Tagged: Robert Whitelock


Summary: With their partners away serving in Afghanistan, a group of women on the home front form a choir and quickly find themselves at the center of a media sensation and global movement.

Year: 2019

Australian Cinema Release Date: 12th March 2020

Thailand Cinema Release Date: TBA

Australian VOD Release Date: TBA

Country: United Kingdom

Director: Peter Cattaneo

Screenwriter: Rosanne Flynn, Rachel Tunnard

Cast: Emmanuel Akinbami (Private Ellis), India Ria Amarteifio (Frankie), Laura Checkley (Maz), Sophie Dix (Beatrice), Laura Elphinstone (Helen), Roxy Faridany (Dawn), James Flemying (Crooks), Gaby French (Jess), Robbie Gee (Red), Charlie Hiscock (Scott), Sharon Horgan (Lisa), Amy James-Kelly (Sarah), Melanie Kilburn (Kathleen), Beverly Longhurst (Hilary), Emma Lowndes (Annie), Colin Mace (Brigadier Groves), Lila McNamara (Eve), Charlie Price (Tommy), Lara Rossi (Ruby), Jack James Ryan (Private Shaw), Penny Ryder (Rebecca), Yula Teffa (Claire), Kristen Scott Thomas (Kate), Stephen Thompson (Stuart), Robert Whitelock (Malc), Finlay Willis (Young Jamie), Sebby Wilson (Billy), Greg Wise (Richard)

Running Time: 112 mins

Classification: M (Australia)





Dave Griffiths’ Military Wives Review:

Sometimes a film can be completely underestimated due to its advertising campaign. One look at the campaign around English film Military Wives and you would swear that you were in for a light and fluffy film in the vein of The Full Monty. However, after sitting down to watch the film the audience will soon see that this is a film that packs a little bit more punch than what you would expect.

From director Peter Cattaneo, who yes did direct The Full Monty, Military Wives loosely tells the tale of a group of women who started a choir on a military base – a phenomenon which has now been repeated right around the world.

The idea was the brain-child of Army wife Lisa (Sharon Horgan – Game Night) who decides that a choir would be a good distraction for a group of Army wives while their husbands are off fighting in Afghanistan. Her idea doesn’t run smoothly though – first she finds opposition from the base’s matriarch – Kate (Kristin Scott Thomas – The English Patient) who feels that she should be the one that is running the choir.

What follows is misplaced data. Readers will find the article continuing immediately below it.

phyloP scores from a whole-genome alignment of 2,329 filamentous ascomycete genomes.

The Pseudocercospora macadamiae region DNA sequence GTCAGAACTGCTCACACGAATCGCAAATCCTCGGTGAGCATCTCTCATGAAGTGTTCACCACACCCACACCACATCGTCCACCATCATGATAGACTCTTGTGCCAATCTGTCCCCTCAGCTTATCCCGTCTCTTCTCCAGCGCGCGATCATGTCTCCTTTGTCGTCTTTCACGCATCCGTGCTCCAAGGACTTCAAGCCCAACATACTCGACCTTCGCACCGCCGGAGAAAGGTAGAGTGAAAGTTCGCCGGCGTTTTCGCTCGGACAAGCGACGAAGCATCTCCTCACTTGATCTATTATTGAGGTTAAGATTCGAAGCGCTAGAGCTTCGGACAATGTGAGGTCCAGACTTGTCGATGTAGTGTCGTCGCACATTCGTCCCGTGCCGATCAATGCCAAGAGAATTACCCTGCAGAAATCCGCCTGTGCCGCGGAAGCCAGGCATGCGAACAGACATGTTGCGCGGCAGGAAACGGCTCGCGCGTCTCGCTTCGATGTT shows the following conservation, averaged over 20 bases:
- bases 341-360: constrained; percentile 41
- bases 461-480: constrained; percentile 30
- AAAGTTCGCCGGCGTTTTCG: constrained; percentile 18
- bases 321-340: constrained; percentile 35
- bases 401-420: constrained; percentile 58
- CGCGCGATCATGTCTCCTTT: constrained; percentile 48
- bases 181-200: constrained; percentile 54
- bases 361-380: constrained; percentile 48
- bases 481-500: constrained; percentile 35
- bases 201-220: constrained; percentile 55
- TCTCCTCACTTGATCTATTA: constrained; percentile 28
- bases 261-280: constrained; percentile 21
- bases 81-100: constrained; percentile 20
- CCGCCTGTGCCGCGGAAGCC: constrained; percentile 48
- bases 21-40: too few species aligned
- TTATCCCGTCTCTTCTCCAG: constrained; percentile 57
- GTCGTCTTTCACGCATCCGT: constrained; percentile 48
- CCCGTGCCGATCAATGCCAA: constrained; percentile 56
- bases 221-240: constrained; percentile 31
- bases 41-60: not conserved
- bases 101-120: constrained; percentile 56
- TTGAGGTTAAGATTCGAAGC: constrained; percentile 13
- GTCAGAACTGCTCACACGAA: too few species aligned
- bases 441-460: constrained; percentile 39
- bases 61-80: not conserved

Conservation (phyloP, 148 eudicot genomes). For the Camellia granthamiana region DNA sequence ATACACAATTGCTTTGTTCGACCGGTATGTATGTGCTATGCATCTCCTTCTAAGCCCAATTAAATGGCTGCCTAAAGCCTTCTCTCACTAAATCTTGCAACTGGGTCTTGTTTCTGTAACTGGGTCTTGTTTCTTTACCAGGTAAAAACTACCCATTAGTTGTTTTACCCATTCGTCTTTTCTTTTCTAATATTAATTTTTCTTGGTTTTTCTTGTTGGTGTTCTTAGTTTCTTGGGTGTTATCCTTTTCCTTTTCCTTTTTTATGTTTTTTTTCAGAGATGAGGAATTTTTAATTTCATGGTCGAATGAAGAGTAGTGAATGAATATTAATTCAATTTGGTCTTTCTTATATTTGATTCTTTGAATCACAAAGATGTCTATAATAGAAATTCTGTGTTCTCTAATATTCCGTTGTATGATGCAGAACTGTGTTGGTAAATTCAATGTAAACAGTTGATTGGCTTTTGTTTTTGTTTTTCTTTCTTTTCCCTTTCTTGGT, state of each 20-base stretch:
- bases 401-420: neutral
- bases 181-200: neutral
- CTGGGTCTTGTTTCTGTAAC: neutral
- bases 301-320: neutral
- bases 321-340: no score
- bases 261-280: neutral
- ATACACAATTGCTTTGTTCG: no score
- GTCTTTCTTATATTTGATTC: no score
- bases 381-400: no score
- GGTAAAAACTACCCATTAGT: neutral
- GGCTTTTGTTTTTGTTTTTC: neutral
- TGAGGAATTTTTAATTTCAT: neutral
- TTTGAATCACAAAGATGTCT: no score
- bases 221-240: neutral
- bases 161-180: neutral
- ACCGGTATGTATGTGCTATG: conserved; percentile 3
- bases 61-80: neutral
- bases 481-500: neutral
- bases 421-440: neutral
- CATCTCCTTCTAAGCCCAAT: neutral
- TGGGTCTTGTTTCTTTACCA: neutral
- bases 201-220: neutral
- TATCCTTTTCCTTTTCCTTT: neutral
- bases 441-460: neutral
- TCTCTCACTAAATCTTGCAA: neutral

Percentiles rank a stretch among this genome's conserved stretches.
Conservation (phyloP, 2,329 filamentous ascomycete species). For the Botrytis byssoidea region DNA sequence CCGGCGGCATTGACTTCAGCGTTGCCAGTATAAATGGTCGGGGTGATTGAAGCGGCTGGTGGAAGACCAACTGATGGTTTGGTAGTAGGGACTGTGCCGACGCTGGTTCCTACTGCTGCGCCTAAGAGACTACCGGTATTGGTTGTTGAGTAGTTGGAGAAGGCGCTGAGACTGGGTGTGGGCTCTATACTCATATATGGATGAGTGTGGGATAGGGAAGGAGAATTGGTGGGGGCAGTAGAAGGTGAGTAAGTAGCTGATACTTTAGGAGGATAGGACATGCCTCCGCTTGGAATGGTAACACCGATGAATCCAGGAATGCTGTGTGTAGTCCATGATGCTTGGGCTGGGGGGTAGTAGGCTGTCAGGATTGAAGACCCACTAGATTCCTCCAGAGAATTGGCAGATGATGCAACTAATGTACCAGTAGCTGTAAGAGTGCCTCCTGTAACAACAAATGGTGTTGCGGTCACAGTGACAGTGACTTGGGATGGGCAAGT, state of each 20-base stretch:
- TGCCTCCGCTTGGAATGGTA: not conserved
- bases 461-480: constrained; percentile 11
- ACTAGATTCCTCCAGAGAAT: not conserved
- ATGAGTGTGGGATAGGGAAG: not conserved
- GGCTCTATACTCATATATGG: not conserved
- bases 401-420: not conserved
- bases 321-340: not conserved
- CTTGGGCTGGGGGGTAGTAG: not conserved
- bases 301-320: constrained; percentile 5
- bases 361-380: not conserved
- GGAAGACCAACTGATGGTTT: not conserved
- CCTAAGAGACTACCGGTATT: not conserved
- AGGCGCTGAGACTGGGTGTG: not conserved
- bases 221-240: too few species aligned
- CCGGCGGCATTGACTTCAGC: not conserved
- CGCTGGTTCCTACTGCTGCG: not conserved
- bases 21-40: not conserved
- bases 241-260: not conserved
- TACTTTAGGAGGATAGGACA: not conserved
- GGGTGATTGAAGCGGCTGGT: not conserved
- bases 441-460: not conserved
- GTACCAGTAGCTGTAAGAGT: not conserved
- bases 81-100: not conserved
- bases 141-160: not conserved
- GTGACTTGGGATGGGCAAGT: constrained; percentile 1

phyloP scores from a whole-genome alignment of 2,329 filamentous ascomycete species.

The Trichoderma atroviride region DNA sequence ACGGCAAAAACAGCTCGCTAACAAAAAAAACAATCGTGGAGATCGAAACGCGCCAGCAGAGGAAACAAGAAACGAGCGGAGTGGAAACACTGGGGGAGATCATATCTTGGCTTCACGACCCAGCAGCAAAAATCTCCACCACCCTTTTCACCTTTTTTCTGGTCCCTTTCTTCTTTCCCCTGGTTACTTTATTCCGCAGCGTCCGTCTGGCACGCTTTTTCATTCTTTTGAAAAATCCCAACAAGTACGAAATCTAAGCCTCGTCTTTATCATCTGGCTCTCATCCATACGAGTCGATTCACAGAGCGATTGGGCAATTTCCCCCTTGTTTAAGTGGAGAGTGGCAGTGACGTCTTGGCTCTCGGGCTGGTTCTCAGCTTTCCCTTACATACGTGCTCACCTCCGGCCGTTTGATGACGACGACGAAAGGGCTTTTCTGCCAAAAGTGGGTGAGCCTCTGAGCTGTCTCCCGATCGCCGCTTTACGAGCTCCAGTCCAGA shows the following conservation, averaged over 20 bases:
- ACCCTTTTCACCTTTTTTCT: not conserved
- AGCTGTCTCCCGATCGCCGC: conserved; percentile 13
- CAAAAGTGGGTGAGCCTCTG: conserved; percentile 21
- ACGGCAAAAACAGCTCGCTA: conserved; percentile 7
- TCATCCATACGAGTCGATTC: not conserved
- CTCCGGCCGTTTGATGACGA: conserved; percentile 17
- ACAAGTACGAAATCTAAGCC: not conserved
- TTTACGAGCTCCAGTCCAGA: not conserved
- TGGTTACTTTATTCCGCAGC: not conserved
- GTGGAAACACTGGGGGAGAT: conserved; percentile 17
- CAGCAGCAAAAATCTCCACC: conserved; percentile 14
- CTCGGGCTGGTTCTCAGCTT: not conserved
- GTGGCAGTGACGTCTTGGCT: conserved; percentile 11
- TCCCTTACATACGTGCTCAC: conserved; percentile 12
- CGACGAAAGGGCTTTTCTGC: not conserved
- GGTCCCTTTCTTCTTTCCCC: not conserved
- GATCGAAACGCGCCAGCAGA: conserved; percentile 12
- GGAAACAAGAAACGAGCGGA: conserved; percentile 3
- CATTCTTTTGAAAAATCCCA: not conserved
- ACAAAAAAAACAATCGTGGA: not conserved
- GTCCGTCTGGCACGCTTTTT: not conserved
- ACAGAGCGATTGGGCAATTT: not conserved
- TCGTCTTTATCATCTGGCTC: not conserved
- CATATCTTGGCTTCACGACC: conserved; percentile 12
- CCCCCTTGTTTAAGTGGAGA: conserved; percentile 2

Kate then tries to hijack the choir with her older style music while the choir itself almost implodes when it is realised that most of the women can’t sing while Lisa also finds the choir dominates her time meaning that she is neglecting her rebellious daughter, Frankie (India Amarteifio – Doctor Who), who is also suffering due to the fact that her father is currently fighting overseas.

The way in which Cattaneo manages to mix humour with some deep, emotional storylines in Military Wives is sheer filmmaking brilliance. There is the odd laugh here and there that all seem to hit their mark but Cattaneo alongside his screenwriting team also take this movie into some rarely explored in cinema areas. Outwardly these women all try to be strong but inwardly that is far from the truth. As a film Miitary Wives looks at the stress and anxiety that Army wives feel as their partners are away at war and it is these moments during the film that makes this film more than watchable.

The screenplay allows for every character to have their own personality and the result is a beautiful film that takes the audience through a range of emotions as the characters on screen all go through various situations throughout the film. From a young newly-wed wife sending her partner off to war through to a teenage girl who deals with her father being deployed by partying and getting drunk every night. Then without spoiling to much comes the angst and worry as word filters through that the group containing the partners/fathers has been attacked.